Just a few days ago, we celebrated 20 years (time flies by!) of the release of the “Debut” album by Björk. This post is our small homage to one of our favorite musical artists, but more than anything to her vision and eye to collaborate with really talented and visionary people along her career.
Either you like Björk or not, you cannot deny she has been a cultural and artistic reference for more than the last 20 years. From her initial collaborations, making heads turn to Iceland with The Sugar Cubes, to her singing collaboration with her dad’s jazz trio (the cult recording Gling-Glo), until her solo albums, it is remarkable the eye that the favorite daughter of Iceland has for choosing collaborators.
She got involved creatively and romantically during her London years with with people like Stéphane Sednaoui (to whom and their failed relationship she composed “possibly maybe” ), Tricky (who dedicated to her “Makes me wanna die” after they broke up), and Goldie (we hope he didn’t dedicated her “Temper Temper“), until she established in NYC with another favorite artist of us: Matthew Barney, and with him created and co-starred in one of his films: Drawing Restraint 9.
If all the previously mentioned weren’t enough (amazing) collaborations in anyone’s career, she has collaborated with people of the stature of:
Spike Jonze (“So quiet“), the visionary collab with brit’s video enfant terrible Chris Cunningham (“All Is Full of Love“), the fruitful collaboration with Michel Gondry (“Jóga” / “Bachelorette” / “Hyper-Ballad” / “Army of Me” / “Isobel” / “Human Behavior“), Anton Corbijn and obviously her work with Lars Von Tier (Dancer in The Dark). She also asked a fresh fashion graduate Alexander McQueen to design her clothes for the cover and art of “Homogenic“, and later the beautiful and delicate collab with Hrafnhildur Arnardottir, a.k.a. Shoplifter, who created the “hair sculptures” which adorns the cover and art of the 2004 album Medúlla, and so many more collabs which we will not mention right now. On this occasion we would like to direct the spotlight to 2 of her most recent collaborators:
Iris van Herpen:
First we will talk about the mastermind behind the complex and tweaked Björk’s live wardrobe the last couple of years, based entirely in her collections ‘Synesthesia’ (F/W 2010), Escapism (S/S 2012), & Micro (couture, Spring 2012).
‘Synesthesia‘, is constructed from reinforced leather with shinny foil accents, and inspired in the neurologic condition of the same name, which is characterized by the simultaneously activation of different senses by stimulus only being perceived by one of the senses, so then we can “listen” to colors or to “see” sounds. Since Biophillia concept was to merge nature and music, this collaboration made all sense.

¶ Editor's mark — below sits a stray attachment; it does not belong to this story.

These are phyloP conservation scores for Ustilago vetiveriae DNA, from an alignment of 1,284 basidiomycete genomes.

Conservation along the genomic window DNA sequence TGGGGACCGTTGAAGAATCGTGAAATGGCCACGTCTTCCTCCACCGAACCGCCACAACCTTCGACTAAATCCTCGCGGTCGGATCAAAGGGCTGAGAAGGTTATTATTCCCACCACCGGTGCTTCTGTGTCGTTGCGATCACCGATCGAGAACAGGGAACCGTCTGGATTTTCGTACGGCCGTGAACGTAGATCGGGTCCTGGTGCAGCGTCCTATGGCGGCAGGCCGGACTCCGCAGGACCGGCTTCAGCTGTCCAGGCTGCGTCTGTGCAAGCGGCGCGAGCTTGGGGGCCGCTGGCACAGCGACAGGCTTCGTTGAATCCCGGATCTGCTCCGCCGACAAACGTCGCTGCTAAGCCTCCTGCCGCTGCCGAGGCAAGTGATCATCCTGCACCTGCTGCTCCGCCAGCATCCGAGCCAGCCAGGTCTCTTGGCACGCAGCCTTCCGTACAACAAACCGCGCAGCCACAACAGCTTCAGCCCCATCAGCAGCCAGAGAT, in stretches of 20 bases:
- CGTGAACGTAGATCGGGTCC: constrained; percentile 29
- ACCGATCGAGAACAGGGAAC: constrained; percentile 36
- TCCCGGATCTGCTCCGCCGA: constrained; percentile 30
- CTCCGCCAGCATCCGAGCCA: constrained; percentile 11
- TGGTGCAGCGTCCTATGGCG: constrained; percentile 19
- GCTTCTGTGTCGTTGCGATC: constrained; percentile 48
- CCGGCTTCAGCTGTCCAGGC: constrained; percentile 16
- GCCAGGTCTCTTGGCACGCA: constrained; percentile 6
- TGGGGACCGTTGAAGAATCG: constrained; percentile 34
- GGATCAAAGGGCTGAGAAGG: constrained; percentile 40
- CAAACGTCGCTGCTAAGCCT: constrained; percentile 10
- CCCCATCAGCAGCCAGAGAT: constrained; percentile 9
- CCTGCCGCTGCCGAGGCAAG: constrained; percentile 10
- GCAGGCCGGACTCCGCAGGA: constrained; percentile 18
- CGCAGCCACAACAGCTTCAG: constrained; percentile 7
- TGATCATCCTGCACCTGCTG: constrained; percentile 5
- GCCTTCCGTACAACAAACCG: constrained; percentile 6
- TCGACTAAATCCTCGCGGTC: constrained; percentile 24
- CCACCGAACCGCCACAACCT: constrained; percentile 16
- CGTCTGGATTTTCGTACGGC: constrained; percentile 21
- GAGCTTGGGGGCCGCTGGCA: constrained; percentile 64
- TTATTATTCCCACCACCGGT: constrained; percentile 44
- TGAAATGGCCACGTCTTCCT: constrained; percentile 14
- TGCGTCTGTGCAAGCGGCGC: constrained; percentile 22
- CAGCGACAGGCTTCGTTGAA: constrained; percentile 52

‘Escapism‘, is another Van Herpen collection in Björk’s wardrobe which includes the custom, angular, midnight blue dress that Björk is currently wearing on stage during her month-long Biophillia NYC residency. The entire collection introduced 3D printing technology, and adding other materials like coral-like metallic silk, burnt metal weave, and shiny yarn hairs.
And the 3rd collection which forms part of Björk’s wardrobe is the Spring 2012 couture collection “Micro”, inspired by SEM photographs of bacilli, vermin, mites, lice and termites. “I wanted to show the beauty of them, because in my eyes they are the most bizarre, unbelievable and most imaginative creatures imaginable,” said van Herpen; The bulbous dresses were fashioned from clusters of amphibious-looking plexiglass, 3D modeled on the computer before sewed onto the garments.
To wrap-up this mini-homage (our way) to Björk’s creative collaborations, we love to talk about Maiko Takeda, who without a doubt is the one attracting most of the attention lately.
Maiko designed those weird, bizarre, and at the same time delicate-looking and beautifull masks/hats (that remind a little bit of “Pinhead” in the Hellraiser “B-movies”) which are part of her ATMOSPHERIC REENTRY (2013) collection. Maiko constructs her designs from plexiglass, silver and even wool (there’s some amazing stoles in the collection).
Takeda grew up in a post boom Tokyo where she quickly was faced with the challenge of wanting to create products of individual and timeless quality in a country slowly coming to a grinding halt. This meant that she more and more looked to areas outside of fashion and pop culture for impulses, exploring the city by foot, finding inspiration in the smallest and most random of things.
Within the pieces, there is the juxtaposition of various elements. Environmental influences such as shadow, wind and gravity, create an experience of wonder and bewilderment for the adorned. Her work is a world where simple seems complicated and the order turns into Chaos, we just love it.